FCA Stock Dives On Worries About Life After Marchionne.
“Often, if a highly successful manager leaves – like (Alan) Mulally at Ford Motor – the company doesn’t function as well
Fiat Chrysler Automobiles (FCA) investors showed what they thought of the company’s much heralded 5-year plan by dumping the stock, spooked by the absence of storied and retiring CEO Sergio Marchionne from next year, and the lack of an obvious successor.
According to Reuters’ data, FCA shares dived from a high of 20.15 euros early Friday to a close of 18.33 after the 7-hour meeting held near Turin, Italy.
At the meeting, FCA said it would triple profits by 2022, invest in electric vehicles, and refocus its major brands like Jeep, Ram trucks, Alfa Romeo and Maserati.
Perhaps what he didn’t say irked investors, who had been expecting at least a hint at who would take over from Marchionne when he retires next year. Some also hoped that the long-expected spin-off of Alfa Romeo/Maserati, or even Jeep, might soon be on the cards. Dreamers might have seen a vision of Marchionne’s planned merger with General Motors, but no luck there either.
Professor Ferdinand Dudenhoeffer, director of the Center for Automotive Research (CAR) at the University of Duisburg-Essen, thought the severe stock market reaction was because of a lack of confidence in FCA after Marchionne.
“Often, if a highly successful manage leaves – like (Alan) Mulally at Ford Motor – the company doesn’t function as well and investors are worrying that this will happen with Fiat Chrysler,” Dudenhoeffer said.
Dudenhoeffer also felt FCA’s sudden embrace of electric cars was too late, and Fiat’s lack of SUVs would together cripple any plans to succeed in China, the world’s biggest market. He liked the belated move to set up a U.S. financing company. The link with Google’s Waymo on autonomous cars was promising.
Investment researcher Evercore ISI was puzzled by the stock market’s negative reaction.
“We were surprised at the negative share price reaction as a FCA’s capital markets day drew to a close. The company set ambitious targets which should result in positive earnings revisions across the board,” said Evercore ISI analyst George Galliers.
Galliers thought this might have been triggered by lack of progress on false expectations about the Alfa Romeo/Maserati float or worries about Marchionne’s successor.
Bernstein Research analyst Max Warburton also thought speculation about the CEO succession might have spooked investors.
“Until we learn more about who is actually going to run this thing, it’s rather hard to judge the plan or give a view on the stock,” Warburton said.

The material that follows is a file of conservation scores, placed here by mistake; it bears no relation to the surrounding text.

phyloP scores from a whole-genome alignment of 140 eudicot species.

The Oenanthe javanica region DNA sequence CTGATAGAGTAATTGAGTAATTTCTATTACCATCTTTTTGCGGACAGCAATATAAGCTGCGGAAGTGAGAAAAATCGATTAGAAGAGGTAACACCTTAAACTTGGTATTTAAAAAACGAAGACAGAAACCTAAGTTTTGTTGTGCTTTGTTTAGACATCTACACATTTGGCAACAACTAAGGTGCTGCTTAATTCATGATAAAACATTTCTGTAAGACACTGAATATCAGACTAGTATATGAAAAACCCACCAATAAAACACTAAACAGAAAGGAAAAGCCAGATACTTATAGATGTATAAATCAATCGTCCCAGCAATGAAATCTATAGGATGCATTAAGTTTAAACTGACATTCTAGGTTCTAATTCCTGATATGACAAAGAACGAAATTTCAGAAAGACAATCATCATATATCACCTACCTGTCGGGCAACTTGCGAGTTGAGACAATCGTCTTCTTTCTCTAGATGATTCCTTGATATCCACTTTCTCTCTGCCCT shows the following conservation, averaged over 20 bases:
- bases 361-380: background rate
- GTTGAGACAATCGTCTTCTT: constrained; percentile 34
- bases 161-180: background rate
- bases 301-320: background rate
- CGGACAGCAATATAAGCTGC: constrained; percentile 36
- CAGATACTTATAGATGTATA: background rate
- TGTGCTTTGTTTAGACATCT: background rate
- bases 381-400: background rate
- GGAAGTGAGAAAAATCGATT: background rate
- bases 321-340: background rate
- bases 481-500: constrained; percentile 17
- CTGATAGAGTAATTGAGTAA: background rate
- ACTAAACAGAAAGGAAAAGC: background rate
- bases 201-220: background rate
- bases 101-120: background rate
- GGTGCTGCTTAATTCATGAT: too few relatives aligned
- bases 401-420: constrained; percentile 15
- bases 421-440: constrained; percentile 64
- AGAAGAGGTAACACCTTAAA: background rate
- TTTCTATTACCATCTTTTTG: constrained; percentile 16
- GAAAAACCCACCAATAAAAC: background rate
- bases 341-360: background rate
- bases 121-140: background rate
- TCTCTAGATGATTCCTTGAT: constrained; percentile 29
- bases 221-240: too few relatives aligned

Huge cash flow
“The aim is to boost margins in every region – in some cases massively; to grow Jeep by over 50%, to grow Alfa over 150% to 400,000, to grow Maserati 100% to 100,000, to electrify big chunks of the product range, to close the gap in other technology and to generate huge cash-flow – about 3.5 to 4 billion euros ($4.7 billion) near term, climbing to 8 billion euros ($9.4 billion) in 2022 and building a near 20 billion euro ($23.5 billion) cash pile,” Warburton said.
Warburton rates the stock “Market-Perform”.
Citi Equities Research rates FCA “neutral” and wasn’t convinced by the plan.
“With ambitious targets come questions around their achievability,” said Citi analyst Raghav Gupta-Chaudhary.
“This (stock price fall) could reflect disappointment that neither the expected CEO succession plan nor Alfa and Maserati merger materialized,” Gupta-Chaudhary said.
UBS, which is also “Neutral” on the stock, thought the Jeep, Alfa Romeo and Maserati targets were overly aggressive.
“The envisaged growth in Jeep’s global market share from about 6% to close to 8% in a growing yet highly competitive segment is very ambitious, not least because the ambitions in the fastest-growing Chinese market haven’t worked out so far. More than doubling sales in premium to 500,000 – Maserati + Alfa – despite being somewhat behind the leaders in electrification and automated driving looks equally challenging,” UBS analyst Patrick Hummel said.
But he liked the overall business plan which even if it falls short of the big targets will boost profit performance, and might make it a takeover target.
“Further, the business plan sharpens FCA’s profile as a potentially attractive partner for further industry consolidation,” Hummel said.
At the meeting Friday, Marchionne said all the internal candidates to succeed him will own the plan as much as he does. The stock market performance suggests that investors think otherwise. On Monday the stock price was still lingering at the lows at just over 18 euros.
Last month Morgan Stanley said it wouldn’t be surprised if Marchionne lingered on in some way and to get the 2022 targets off to a good start it would please investors if he stayed on perhaps as Chairman.
The stock price might react favourably if Marchionne stayed for a bit longer.